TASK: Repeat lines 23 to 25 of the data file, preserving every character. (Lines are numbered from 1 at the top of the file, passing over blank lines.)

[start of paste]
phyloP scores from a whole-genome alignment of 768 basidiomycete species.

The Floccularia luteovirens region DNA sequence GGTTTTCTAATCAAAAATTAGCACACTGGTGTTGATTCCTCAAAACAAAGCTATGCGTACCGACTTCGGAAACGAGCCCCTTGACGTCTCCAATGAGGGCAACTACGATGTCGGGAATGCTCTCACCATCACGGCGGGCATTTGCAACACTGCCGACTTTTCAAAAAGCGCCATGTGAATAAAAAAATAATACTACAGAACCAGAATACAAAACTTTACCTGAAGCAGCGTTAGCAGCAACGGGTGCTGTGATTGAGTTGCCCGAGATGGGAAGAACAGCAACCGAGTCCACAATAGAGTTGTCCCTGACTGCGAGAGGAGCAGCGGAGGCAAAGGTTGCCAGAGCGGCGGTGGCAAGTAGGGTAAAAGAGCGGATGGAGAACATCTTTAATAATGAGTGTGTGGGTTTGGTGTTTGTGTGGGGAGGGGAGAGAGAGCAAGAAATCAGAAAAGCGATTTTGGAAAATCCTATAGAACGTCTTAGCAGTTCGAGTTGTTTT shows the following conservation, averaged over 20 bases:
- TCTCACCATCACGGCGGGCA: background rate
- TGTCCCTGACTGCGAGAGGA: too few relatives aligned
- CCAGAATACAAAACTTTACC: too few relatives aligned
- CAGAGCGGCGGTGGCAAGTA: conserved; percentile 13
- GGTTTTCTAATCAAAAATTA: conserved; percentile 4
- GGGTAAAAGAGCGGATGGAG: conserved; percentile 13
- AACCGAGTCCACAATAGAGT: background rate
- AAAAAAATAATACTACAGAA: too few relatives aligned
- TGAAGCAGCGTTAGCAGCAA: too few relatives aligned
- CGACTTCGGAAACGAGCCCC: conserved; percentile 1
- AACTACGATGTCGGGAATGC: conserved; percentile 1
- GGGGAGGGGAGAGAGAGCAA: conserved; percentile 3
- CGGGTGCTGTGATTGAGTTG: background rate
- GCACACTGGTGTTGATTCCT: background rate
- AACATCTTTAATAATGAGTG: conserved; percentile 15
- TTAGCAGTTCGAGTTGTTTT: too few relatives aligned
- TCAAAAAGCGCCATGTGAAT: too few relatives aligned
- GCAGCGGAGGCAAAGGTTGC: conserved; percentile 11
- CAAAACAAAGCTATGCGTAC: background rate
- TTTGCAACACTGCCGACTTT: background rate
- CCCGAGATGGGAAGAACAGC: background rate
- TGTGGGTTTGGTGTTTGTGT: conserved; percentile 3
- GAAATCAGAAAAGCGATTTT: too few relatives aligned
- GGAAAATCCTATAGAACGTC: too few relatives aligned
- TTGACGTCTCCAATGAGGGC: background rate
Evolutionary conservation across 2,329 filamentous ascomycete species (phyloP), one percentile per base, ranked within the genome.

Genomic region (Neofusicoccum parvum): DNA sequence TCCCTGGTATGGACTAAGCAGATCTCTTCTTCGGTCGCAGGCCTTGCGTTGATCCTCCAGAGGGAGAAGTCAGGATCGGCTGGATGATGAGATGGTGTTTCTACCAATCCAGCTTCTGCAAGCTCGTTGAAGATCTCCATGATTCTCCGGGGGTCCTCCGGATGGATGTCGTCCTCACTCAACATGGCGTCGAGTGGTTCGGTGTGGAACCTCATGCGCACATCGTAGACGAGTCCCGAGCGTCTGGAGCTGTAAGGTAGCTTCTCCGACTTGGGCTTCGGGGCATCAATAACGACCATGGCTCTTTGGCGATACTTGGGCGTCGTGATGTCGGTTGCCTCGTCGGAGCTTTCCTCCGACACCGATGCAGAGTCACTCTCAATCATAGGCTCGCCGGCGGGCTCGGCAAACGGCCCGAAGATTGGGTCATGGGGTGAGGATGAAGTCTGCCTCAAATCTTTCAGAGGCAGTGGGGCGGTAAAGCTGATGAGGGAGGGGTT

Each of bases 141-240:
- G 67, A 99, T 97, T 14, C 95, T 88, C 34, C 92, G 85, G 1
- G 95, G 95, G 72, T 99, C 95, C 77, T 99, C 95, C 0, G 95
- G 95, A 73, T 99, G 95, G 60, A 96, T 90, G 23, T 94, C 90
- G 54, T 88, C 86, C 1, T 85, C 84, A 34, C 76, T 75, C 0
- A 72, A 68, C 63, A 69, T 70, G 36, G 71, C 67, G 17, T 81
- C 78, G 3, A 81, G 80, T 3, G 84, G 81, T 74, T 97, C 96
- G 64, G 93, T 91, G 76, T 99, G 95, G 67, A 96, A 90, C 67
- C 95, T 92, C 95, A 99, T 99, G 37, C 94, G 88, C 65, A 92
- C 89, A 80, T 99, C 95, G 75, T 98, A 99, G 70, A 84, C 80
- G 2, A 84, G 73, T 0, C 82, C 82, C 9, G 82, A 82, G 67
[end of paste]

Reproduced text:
- CCCGAGATGGGAAGAACAGC: background rate
- TGTGGGTTTGGTGTTTGTGT: conserved; percentile 3
- GAAATCAGAAAAGCGATTTT: too few relatives aligned